I ran across this pdf online today, Michael offers this ebook free to share so go ahead and pass it on. Free, for non commercial use. wonderfully written, and full of good macro images. I love his quote:
“I am one of those people who spend too much time indoors but still have to have a reason, some mission, to simply go outside where it is nice. Photography is my reason and close-up and macro work is my passion and ticket to the outdoors.”
Text and Photos by Michael Erlewine
I too find photography to be my passion and my ticket to adventure and the outdoors. In his pdf, Michael mentions the depth of field preview button. I thought I’d spend a few moments today discussing its use in the field.
Most higher end DSLR and many film cameras include a button, usually located on the side of the body where the lens mounts. When you press the button, the lens “stops down” to whatever aperture you set on the camera. Without this button on your camera, you are simply guessing at the results of the various apertures.
Try this exercise: Set your mode to AV (A), set your f-stop to f5.6 and press the depth of field (DOF) button. Looking through the viewfinder, press the button a few times. Not much happens. Next, keeping your mode on AV, set your f-stop to f11 and press the button a few times. You should notice that the viewfinder image is a bit darker to you at f11. Now, keeping the camera up to your eye, set your f-stop for f16 and press the DOF button a few times. What you will notice as you press and let go of the button is the scene gets darker. But the point of the button is to show you a preview of depth of field so look more closely at the background of your image. You will see a significant difference between the background when the f-stop is set for f5.6 versus f11. When the preview in your viewfinder darkens its because you are actually seeing the lens “stop down” as it will when you take the final image. I suggest that students keep their eye looking through the viewfinder the whole time you use the DOF button so your pupil remains dilated, making it easier to see the results.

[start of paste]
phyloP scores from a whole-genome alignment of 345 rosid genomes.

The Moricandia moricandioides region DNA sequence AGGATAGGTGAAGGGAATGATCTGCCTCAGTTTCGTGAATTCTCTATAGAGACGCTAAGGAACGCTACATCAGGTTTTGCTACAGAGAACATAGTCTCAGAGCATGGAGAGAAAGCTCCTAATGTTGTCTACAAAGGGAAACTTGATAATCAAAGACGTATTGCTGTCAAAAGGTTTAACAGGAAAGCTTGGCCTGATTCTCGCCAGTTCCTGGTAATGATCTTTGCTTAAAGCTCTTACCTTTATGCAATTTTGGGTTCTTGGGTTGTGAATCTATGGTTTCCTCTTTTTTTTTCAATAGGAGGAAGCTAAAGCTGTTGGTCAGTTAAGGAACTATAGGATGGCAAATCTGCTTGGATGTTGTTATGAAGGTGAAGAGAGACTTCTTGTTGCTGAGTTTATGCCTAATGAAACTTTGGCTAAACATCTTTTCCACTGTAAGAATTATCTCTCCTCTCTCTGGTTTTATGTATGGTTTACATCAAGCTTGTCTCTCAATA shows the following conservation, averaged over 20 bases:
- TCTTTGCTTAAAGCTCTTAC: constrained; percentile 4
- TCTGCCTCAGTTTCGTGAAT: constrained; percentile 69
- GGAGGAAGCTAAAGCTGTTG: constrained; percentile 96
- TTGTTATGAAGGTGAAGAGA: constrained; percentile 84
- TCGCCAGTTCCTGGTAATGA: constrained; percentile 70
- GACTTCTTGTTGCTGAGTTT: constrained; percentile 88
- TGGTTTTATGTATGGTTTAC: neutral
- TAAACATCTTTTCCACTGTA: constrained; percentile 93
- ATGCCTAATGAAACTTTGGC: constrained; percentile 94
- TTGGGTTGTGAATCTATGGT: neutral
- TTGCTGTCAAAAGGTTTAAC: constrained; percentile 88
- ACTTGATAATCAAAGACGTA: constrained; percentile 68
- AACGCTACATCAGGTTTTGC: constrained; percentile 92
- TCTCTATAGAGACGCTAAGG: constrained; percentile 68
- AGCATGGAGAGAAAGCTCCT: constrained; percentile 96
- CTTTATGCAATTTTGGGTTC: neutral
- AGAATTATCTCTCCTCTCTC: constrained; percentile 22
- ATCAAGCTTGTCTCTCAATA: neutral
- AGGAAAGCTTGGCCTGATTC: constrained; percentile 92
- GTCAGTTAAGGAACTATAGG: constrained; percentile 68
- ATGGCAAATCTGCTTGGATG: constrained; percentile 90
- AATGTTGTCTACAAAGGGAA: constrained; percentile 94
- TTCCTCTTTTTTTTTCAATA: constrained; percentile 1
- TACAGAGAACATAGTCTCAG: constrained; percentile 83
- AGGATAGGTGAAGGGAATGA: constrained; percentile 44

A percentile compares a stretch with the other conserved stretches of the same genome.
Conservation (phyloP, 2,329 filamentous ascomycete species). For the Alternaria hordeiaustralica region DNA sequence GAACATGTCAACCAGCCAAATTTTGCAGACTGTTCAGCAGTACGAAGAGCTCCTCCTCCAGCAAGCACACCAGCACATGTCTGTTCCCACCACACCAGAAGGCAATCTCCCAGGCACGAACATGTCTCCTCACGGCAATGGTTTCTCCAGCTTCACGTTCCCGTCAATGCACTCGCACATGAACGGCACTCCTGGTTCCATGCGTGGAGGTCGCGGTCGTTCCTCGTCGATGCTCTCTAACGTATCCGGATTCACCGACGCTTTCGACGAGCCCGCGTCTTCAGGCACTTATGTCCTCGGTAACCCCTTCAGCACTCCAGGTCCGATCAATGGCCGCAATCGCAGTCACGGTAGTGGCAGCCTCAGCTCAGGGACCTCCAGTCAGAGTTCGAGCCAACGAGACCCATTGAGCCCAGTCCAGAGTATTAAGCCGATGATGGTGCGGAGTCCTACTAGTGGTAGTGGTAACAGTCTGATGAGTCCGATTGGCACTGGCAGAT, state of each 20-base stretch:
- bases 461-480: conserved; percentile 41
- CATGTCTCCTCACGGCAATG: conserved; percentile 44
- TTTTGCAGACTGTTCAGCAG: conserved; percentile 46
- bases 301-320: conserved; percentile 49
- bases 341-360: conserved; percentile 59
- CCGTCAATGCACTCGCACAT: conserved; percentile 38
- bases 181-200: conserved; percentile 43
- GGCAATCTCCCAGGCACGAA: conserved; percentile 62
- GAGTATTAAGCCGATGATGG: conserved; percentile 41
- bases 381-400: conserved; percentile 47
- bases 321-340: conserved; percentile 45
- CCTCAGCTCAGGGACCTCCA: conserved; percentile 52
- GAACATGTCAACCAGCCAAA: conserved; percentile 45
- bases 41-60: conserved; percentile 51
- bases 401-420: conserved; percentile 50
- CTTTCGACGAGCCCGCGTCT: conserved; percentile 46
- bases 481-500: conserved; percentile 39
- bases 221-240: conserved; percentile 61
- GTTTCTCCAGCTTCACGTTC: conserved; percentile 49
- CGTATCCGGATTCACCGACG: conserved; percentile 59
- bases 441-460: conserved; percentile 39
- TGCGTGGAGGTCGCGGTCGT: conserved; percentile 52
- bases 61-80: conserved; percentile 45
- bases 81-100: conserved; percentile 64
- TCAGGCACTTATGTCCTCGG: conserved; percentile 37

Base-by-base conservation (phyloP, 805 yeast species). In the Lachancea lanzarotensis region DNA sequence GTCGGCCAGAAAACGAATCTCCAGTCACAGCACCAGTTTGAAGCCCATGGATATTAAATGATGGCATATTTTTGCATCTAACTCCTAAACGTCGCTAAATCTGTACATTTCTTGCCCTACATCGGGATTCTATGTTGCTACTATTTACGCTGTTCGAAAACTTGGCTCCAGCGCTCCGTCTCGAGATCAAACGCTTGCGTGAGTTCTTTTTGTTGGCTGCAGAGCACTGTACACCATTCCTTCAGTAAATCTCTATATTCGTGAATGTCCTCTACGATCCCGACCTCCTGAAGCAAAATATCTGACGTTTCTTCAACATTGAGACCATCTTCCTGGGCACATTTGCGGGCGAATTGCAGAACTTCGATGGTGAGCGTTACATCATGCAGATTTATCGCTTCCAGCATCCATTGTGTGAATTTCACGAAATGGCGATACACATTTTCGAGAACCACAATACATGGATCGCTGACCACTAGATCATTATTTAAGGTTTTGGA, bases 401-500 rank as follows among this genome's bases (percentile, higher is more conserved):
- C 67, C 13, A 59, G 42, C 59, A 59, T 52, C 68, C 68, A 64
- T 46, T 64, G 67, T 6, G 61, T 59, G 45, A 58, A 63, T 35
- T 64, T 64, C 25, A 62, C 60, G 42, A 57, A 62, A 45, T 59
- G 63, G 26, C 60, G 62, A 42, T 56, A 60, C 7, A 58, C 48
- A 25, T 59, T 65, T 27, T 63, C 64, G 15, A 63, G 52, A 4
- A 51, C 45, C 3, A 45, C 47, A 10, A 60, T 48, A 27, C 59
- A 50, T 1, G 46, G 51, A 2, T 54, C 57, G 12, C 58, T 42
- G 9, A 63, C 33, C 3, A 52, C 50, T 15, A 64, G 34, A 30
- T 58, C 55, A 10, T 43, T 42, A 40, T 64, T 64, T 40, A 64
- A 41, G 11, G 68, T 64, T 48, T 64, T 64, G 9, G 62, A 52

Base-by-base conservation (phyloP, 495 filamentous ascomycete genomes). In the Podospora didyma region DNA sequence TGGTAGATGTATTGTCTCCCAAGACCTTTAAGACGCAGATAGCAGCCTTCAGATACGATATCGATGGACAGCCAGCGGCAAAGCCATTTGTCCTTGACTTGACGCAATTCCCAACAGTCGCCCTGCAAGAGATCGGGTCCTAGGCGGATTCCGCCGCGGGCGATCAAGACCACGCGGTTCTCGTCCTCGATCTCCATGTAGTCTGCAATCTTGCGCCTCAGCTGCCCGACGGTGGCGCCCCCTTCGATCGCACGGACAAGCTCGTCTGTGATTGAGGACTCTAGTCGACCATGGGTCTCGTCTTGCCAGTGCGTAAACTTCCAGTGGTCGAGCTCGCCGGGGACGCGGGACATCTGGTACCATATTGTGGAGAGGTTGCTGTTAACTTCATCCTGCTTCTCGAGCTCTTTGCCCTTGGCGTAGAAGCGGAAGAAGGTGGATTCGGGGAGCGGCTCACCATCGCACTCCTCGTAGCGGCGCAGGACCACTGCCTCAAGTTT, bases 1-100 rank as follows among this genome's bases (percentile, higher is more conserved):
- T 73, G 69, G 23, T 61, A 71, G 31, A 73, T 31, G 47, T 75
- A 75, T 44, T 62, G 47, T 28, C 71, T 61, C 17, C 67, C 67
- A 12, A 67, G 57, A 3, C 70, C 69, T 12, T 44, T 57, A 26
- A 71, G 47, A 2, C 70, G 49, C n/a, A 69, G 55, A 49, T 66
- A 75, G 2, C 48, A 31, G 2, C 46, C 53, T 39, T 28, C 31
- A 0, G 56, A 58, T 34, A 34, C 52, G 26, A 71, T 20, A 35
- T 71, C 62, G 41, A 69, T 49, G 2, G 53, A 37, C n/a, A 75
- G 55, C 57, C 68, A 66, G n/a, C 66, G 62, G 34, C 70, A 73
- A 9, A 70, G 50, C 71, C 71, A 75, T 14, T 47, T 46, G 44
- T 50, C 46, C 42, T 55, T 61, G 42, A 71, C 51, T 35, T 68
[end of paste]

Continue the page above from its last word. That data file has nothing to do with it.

For the above exercise it helps to frame a subject that is close and include some background that is farther away too. Stay focused on the near subject for this experiment.
I photograph using the Aperture priority mode as I believe that control of the aperture is the most important tool available for landscape and nature photographers. Choosing the appropriate depth of field (combined with a shutter speed that works for the image) is one of the most creative way to make your photos “sing”.